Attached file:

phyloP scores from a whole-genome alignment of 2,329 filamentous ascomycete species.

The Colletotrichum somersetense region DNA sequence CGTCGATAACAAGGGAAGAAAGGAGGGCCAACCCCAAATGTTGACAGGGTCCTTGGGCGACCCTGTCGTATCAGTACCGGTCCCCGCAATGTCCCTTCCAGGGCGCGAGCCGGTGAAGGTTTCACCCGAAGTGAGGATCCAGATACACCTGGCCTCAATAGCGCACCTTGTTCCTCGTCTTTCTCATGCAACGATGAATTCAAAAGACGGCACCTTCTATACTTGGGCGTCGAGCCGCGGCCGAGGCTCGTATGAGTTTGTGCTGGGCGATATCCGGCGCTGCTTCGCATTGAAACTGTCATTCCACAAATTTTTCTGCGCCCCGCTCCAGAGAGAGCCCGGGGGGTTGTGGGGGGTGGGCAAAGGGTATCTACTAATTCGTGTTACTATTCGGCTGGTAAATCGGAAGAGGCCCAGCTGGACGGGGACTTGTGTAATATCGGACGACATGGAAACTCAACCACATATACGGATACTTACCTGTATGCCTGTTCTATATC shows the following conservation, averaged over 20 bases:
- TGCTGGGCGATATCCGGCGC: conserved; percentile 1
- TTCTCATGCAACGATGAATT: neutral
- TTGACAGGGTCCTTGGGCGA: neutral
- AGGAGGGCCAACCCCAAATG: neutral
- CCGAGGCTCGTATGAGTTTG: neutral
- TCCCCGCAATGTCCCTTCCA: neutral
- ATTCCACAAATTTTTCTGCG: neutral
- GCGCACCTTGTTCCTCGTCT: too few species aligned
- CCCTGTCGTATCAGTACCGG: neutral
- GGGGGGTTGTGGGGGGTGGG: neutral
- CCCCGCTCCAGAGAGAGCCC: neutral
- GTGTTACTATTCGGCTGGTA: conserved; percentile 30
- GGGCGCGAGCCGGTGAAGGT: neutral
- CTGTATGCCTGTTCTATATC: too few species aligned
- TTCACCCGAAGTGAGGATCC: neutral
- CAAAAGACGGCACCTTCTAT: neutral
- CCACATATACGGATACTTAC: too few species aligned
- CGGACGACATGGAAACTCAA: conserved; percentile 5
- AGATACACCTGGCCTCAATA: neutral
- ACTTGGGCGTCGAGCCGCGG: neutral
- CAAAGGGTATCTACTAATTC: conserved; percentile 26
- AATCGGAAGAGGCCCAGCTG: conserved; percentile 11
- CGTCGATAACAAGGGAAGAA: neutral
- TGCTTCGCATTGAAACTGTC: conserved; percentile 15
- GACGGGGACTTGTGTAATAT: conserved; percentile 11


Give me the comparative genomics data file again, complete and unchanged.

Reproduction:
phyloP scores from a whole-genome alignment of 2,329 filamentous ascomycete species.

The Colletotrichum somersetense region DNA sequence CGTCGATAACAAGGGAAGAAAGGAGGGCCAACCCCAAATGTTGACAGGGTCCTTGGGCGACCCTGTCGTATCAGTACCGGTCCCCGCAATGTCCCTTCCAGGGCGCGAGCCGGTGAAGGTTTCACCCGAAGTGAGGATCCAGATACACCTGGCCTCAATAGCGCACCTTGTTCCTCGTCTTTCTCATGCAACGATGAATTCAAAAGACGGCACCTTCTATACTTGGGCGTCGAGCCGCGGCCGAGGCTCGTATGAGTTTGTGCTGGGCGATATCCGGCGCTGCTTCGCATTGAAACTGTCATTCCACAAATTTTTCTGCGCCCCGCTCCAGAGAGAGCCCGGGGGGTTGTGGGGGGTGGGCAAAGGGTATCTACTAATTCGTGTTACTATTCGGCTGGTAAATCGGAAGAGGCCCAGCTGGACGGGGACTTGTGTAATATCGGACGACATGGAAACTCAACCACATATACGGATACTTACCTGTATGCCTGTTCTATATC shows the following conservation, averaged over 20 bases:
- TGCTGGGCGATATCCGGCGC: conserved; percentile 1
- TTCTCATGCAACGATGAATT: neutral
- TTGACAGGGTCCTTGGGCGA: neutral
- AGGAGGGCCAACCCCAAATG: neutral
- CCGAGGCTCGTATGAGTTTG: neutral
- TCCCCGCAATGTCCCTTCCA: neutral
- ATTCCACAAATTTTTCTGCG: neutral
- GCGCACCTTGTTCCTCGTCT: too few species aligned
- CCCTGTCGTATCAGTACCGG: neutral
- GGGGGGTTGTGGGGGGTGGG: neutral
- CCCCGCTCCAGAGAGAGCCC: neutral
- GTGTTACTATTCGGCTGGTA: conserved; percentile 30
- GGGCGCGAGCCGGTGAAGGT: neutral
- CTGTATGCCTGTTCTATATC: too few species aligned
- TTCACCCGAAGTGAGGATCC: neutral
- CAAAAGACGGCACCTTCTAT: neutral
- CCACATATACGGATACTTAC: too few species aligned
- CGGACGACATGGAAACTCAA: conserved; percentile 5
- AGATACACCTGGCCTCAATA: neutral
- ACTTGGGCGTCGAGCCGCGG: neutral
- CAAAGGGTATCTACTAATTC: conserved; percentile 26
- AATCGGAAGAGGCCCAGCTG: conserved; percentile 11
- CGTCGATAACAAGGGAAGAA: neutral
- TGCTTCGCATTGAAACTGTC: conserved; percentile 15
- GACGGGGACTTGTGTAATAT: conserved; percentile 11